Back in 2007 as the fates were poised to prick the real estate bubble once and for all, the owner of the Arcade Building – then known only as Don Price, president of the Wexford Development Group – was frantically trying to light a fire under the village to get his renovation of the local landmark under way.

Since 2005, the village began to see the corner cutting on the project. First a condo addition was dropped. Then changes were made in the way the building was going to be marketed.

In a last ditch effort to get the building renovated and out of their hands, Price approached the Preservation Commission with a renovation plan and subsequently asked the village’s support for a Cook County Class L designation, which would have also granted the company some tax breaks.

The village did support that request, as did this newspaper, largely because the designation required the owner to follow strict guidelines for that renovation. The renovations never really got off the ground and in 2008, Wexford’s very existence came to a crashing end.

Part of a company called Wextrust Capital, Wexford was a subsidiary company created to help allegedly perpetrate a complicated Ponzi scheme upon investors. In this case, Riverside’s slowness to act on a renovation of a historic building may have wound up saving it.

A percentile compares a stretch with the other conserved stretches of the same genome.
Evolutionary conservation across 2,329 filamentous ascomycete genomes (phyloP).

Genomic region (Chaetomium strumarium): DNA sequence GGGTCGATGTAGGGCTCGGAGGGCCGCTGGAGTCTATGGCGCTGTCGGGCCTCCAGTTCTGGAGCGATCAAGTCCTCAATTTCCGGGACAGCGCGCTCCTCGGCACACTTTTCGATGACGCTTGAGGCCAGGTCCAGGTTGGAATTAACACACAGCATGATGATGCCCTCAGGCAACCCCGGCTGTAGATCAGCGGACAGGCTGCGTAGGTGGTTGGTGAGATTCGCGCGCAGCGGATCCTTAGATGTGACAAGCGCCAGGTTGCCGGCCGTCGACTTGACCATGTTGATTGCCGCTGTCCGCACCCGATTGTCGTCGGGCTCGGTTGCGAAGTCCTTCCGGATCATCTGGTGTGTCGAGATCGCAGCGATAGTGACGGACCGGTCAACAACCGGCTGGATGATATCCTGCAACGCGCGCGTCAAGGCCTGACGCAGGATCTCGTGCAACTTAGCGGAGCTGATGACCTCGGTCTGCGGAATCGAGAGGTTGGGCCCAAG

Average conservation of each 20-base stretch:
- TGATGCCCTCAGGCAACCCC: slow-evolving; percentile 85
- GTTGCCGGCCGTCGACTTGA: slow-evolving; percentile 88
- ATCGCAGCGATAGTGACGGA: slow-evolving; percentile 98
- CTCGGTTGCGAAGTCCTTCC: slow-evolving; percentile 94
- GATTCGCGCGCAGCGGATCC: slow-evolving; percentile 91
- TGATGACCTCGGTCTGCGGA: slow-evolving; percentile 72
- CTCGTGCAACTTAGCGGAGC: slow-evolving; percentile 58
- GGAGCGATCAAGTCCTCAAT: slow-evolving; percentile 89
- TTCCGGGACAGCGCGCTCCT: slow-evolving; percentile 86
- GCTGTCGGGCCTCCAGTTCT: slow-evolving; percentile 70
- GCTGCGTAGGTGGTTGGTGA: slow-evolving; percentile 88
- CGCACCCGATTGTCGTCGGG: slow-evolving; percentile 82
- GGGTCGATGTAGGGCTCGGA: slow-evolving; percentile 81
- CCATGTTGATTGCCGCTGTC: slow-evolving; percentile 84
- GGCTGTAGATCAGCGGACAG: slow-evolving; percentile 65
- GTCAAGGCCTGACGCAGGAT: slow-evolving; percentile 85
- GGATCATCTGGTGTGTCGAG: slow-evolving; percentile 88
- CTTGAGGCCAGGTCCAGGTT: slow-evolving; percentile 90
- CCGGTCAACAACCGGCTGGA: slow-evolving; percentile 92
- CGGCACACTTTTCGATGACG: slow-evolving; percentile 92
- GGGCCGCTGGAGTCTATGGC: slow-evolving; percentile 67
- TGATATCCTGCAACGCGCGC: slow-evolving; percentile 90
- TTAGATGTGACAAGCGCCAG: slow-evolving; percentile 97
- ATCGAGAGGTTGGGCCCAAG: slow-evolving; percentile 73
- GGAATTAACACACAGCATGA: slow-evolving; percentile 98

While two winters’ worth of uncertainty didn’t exactly look like a promising future, the Arcade Building looks to be on the brink of a complete exterior restoration.

Last week the village board again backed a request by the building’s prospective owner, Giuseppe Zappani, that the village support a Class L designation for the building.

And, again, we are happy to urge Cook County to do just that. The real estate closing is tentatively set for July. There is light at the end of the tunnel, and, knowing that, Riverside is right to act quickly to help the Arcade’s new owner write a new chapter in the building’s history.

Not decline, change

The drama surrounding the forced retirement of Riverside-Brookfield High School football coach Otto Zeman has been one in which battle lines were clearly drawn. Vociferous criticism of the longtime coach and athletic director was met by praise for Zeman and equally vociferous criticism of his detractors.

But, lost in all of this is something that’s equally clear to us. RB is changing. It’s inescapable. On July 1, the district’s interim superintendent will be joined by a new principal and a new athletic director.

Some teachers and administrators are leaving for other jobs, perhaps unhappy with the changes taking place, perhaps not. In the long run that’s irrelevant. Change is going to happen. In the case of RB, it didn’t take many tea leaf-reading skills to figure out what was coming.

Did RB lose some good teachers and administrators in the change? Sure. There are other good people who will take their place. This isn’t the decline of RB, it’s a change. That’s all.